Media Freedom Coalition requires a 're-injection of energy'

Published by  News Archive

On 9th Feb 2022

Image of a blue vest with 'Press' on it and a pair of handcuffs
Getty Images

A new report evaluating the first two years of the Media Freedom Coalition (MFC) calls for a re-injection of energy and funds.

The MFC is a partnership, established in 2019 by the UK and Canada, of 50 countries working together to advocate for media freedom and the safety of journalists. 

The report’s publication is supported by the Foreign Policy Centre, and it is launched today at the Global Conference for Media Freedom in Tallinn, Estonia. Co-authored by a team of six academics and researchers, from the University of East Anglia (UEA), City, University of London and University of the Philippines-Diliman, and poses one central question: is the Media Freedom Coalition working? 

“Our assessment is that the MFC is only partially achieving its objectives,” said co-author Dr Martin Scott, of UEA’s School of International Development. “It has taken some positive steps towards its ambitious goals including attracting a relatively large membership and establishing collegiate ways of working. 

“However, partly because of the COVID-19 pandemic, the actions of the MFC have not been as rapid, bold or visible as was initially promised.”

The report concludes that MFC requires a ‘re-set’ and ‘re-injection of energy and funds’ in the next two to three years if it is to achieve its original aims, and provides a scorecard and recommendations to support future development.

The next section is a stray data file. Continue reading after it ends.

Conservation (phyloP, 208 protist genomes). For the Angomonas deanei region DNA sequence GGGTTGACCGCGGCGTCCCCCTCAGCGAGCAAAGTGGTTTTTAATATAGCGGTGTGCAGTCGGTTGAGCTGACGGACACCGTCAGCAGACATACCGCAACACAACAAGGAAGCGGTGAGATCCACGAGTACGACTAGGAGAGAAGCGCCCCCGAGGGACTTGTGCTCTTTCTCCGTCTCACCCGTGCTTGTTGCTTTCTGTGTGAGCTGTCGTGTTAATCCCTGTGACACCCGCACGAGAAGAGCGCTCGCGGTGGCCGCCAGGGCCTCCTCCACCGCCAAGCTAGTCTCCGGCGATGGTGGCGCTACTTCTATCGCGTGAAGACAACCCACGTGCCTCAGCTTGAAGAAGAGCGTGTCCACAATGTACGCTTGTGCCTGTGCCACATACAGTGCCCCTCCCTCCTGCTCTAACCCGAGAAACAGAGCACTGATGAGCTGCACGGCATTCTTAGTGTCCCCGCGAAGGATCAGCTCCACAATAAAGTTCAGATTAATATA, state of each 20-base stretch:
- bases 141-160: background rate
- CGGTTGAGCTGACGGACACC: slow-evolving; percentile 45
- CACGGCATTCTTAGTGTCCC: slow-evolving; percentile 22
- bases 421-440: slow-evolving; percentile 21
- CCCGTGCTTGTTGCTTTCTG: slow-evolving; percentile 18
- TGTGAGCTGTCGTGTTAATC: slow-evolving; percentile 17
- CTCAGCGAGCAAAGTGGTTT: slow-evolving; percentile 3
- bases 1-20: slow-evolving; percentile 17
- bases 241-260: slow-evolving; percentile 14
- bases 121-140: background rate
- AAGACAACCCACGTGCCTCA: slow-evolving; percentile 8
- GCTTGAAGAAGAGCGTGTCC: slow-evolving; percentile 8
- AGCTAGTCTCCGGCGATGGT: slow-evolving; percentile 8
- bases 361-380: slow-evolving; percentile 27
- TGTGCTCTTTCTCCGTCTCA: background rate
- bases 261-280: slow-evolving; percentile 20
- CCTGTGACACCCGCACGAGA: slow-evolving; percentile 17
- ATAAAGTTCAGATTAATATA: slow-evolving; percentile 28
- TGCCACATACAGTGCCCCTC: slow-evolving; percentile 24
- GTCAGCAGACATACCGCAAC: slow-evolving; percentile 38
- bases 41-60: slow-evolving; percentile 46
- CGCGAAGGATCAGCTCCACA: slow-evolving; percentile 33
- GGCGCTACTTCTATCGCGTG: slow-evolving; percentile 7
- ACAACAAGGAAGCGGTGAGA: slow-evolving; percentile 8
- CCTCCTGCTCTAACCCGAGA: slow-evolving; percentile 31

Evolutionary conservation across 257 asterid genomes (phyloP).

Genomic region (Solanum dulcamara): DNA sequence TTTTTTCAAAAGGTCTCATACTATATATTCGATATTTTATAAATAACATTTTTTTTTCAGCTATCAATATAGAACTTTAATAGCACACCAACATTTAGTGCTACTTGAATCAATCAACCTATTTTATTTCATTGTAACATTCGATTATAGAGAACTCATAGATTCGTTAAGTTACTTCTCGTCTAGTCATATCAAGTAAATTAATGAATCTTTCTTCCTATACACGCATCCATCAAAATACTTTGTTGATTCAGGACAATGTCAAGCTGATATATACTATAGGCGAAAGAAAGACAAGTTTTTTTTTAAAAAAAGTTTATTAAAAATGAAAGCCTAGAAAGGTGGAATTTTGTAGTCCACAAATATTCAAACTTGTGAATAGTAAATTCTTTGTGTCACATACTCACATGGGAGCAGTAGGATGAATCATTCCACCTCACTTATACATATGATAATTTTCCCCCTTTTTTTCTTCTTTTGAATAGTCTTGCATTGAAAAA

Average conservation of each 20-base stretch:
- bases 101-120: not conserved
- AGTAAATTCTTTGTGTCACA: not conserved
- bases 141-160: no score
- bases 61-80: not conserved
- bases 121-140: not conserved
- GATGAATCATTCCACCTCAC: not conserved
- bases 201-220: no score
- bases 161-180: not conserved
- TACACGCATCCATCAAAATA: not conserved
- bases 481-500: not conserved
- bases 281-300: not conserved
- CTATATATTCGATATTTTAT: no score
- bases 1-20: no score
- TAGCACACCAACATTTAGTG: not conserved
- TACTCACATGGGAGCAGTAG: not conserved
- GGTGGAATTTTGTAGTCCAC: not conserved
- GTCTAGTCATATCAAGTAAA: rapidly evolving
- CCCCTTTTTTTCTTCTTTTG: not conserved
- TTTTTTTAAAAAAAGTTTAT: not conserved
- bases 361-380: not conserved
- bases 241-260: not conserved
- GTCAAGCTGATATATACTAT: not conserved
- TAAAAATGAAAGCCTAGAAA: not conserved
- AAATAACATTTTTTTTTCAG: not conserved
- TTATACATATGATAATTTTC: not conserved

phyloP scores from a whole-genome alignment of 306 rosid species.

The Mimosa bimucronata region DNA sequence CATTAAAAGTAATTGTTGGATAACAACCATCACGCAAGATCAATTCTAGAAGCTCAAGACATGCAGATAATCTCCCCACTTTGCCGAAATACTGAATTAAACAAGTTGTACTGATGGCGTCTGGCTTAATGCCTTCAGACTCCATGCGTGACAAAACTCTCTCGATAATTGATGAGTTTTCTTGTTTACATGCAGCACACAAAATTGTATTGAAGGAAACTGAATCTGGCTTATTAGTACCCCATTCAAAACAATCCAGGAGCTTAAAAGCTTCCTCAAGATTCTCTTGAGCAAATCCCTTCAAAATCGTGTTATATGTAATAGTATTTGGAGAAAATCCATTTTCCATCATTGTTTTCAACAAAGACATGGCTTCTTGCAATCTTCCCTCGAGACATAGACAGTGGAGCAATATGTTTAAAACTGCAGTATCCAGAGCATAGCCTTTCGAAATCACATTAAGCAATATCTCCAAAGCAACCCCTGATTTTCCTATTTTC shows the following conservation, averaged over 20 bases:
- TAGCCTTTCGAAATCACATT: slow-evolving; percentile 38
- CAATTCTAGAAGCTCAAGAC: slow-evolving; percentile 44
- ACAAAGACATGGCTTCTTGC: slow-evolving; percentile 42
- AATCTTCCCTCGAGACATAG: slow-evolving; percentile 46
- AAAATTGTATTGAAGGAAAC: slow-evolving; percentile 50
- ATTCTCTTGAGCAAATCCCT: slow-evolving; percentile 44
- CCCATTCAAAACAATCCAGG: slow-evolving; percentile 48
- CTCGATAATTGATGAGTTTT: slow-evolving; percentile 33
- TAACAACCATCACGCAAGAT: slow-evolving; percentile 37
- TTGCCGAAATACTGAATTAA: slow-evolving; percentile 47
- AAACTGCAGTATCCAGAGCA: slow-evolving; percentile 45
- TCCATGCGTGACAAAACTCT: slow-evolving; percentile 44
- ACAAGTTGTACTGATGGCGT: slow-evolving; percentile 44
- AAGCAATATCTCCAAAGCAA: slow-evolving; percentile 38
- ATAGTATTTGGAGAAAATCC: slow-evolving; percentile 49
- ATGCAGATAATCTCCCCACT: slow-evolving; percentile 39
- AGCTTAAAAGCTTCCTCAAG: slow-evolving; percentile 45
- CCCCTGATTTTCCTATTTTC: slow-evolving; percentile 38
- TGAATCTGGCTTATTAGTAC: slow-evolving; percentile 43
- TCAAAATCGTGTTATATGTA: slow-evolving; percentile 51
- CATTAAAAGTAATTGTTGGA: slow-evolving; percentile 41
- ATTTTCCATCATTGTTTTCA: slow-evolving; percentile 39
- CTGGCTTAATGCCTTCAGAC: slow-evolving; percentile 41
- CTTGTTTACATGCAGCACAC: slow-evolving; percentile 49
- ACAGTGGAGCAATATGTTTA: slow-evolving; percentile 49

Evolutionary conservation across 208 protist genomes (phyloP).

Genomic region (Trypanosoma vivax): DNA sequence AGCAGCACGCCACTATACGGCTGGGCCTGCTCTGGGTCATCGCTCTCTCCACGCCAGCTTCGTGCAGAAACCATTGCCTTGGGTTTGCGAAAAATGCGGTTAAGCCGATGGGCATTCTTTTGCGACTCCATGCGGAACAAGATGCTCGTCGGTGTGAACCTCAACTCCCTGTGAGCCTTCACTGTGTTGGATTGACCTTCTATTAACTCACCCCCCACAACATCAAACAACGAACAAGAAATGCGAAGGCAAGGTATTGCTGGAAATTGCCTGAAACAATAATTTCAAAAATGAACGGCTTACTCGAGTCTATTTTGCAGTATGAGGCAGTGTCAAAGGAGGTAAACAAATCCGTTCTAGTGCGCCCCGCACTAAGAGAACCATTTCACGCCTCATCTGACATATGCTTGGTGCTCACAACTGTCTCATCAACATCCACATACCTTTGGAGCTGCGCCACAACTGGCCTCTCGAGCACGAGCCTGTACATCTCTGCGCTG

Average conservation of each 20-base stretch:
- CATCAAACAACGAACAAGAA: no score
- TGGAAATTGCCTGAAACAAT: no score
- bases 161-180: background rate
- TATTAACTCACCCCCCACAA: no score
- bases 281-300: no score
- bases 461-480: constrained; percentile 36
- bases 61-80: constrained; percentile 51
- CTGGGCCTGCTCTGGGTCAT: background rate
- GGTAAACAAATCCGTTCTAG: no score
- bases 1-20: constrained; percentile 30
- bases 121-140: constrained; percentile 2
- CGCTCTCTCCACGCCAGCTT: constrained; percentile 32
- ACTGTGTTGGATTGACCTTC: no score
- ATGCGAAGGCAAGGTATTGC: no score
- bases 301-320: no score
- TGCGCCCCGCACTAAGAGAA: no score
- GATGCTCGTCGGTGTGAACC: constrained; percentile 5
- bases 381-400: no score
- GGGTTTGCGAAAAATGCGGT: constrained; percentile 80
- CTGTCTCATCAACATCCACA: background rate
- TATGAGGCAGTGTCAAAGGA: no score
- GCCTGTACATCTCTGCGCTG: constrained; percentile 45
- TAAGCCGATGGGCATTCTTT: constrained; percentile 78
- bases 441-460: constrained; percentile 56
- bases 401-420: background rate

“The objective of our report was to identify key areas for improvement to strengthen the MFC’s work moving forward, as such, we hope members of the MFC will take on board our findings and adopt our recommendations,” added lead author Dr Mary Myers.

Evaluating the MFC
The evaluation report’s findings are based on over 100 interviews with relevant stakeholders; analyses of news coverage, social media commentary and public statements; and a survey of media freedom campaigners – as well as detailed case studies in Sudan and the Philippines. The research team assessed the MFC against its own pledges to: 

•    Promote accountability by ‘raising the cost’ to those who abuse or violate media freedom; 
•    Hold its own members to account over media freedom violations;
•    Work together as a coalition, expand the membership and collaborate with partners (including the Consultative Network, UNESCO and the High Level Panel of Legal Experts on Media Freedom; 
•    ‘Shine a spotlight’ on the issue of media freedom by raising awareness of it; and
•    Develop and defend the media by providing practical support to independent media around the world. 

The report finds that the Coalition had some early successes. Several states – such as the Maldives and Sierra Leone – have made positive improvements domestically, as a direct result of joining the MFC and there have been several instances of successful private diplomacy by Coalition members working together. However, according to Dr Scott, “its working methods have been slow and lacking transparency, its communications poor, and its financial commitments small”.